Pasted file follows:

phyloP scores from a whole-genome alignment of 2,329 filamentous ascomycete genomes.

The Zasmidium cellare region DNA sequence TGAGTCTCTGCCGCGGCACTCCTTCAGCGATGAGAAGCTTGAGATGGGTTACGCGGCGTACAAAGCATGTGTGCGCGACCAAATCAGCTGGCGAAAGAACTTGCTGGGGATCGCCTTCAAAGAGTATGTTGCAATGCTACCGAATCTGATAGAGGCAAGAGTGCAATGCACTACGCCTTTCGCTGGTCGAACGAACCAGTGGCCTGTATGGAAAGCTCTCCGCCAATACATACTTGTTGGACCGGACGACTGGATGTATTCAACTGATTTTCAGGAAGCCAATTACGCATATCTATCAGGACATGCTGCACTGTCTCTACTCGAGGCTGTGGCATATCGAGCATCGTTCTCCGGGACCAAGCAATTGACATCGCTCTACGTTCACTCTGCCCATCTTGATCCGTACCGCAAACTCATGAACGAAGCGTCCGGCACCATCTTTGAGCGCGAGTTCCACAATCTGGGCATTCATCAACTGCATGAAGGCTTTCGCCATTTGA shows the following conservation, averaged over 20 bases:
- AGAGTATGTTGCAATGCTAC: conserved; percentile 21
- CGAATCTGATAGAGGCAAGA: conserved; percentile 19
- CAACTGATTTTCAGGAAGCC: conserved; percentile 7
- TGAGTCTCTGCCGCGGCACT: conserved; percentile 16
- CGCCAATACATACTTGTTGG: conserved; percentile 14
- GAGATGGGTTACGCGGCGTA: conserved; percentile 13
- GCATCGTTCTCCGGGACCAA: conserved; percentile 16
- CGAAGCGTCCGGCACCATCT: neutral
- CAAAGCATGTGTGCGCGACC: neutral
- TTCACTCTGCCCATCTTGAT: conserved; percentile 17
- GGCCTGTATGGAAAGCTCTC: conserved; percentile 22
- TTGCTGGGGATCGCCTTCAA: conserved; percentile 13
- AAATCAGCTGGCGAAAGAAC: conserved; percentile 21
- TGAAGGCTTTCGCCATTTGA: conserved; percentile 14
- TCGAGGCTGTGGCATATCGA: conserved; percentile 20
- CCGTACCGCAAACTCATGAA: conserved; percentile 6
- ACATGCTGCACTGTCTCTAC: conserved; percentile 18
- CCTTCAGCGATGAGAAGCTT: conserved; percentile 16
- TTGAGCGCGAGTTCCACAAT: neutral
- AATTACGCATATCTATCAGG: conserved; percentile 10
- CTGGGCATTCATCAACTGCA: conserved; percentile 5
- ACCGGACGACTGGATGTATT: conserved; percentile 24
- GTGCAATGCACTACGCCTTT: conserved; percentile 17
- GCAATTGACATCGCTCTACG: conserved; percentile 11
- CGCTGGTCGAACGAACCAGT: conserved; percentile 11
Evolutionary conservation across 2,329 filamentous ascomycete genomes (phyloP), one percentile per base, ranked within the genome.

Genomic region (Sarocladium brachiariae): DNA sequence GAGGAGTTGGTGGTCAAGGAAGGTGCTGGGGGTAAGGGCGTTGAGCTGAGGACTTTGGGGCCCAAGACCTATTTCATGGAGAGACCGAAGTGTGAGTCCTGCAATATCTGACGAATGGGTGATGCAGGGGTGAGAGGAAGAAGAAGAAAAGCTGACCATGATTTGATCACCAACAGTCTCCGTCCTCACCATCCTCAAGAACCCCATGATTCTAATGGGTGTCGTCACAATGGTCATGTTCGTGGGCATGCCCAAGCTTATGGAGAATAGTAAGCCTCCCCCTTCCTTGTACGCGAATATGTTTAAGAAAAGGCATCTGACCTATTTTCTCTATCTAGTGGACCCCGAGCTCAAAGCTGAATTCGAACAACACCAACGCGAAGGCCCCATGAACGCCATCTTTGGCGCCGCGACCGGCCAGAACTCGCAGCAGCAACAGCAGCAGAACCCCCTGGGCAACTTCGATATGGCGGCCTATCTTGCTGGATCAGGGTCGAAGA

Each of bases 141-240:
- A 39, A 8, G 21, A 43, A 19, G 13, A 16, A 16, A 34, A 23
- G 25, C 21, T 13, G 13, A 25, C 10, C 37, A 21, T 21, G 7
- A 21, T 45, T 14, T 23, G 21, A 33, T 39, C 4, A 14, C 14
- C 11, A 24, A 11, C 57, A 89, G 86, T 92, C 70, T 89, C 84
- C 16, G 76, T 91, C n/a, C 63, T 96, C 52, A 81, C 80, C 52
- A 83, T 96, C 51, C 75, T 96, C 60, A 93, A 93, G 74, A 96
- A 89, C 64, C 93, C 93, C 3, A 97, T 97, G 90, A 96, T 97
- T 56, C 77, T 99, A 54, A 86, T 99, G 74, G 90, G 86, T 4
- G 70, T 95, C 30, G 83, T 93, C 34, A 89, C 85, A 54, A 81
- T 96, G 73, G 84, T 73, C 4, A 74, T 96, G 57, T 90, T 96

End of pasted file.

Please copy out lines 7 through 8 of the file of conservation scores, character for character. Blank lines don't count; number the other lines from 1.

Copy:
- CGCCAATACATACTTGTTGG: conserved; percentile 14
- GAGATGGGTTACGCGGCGTA: conserved; percentile 13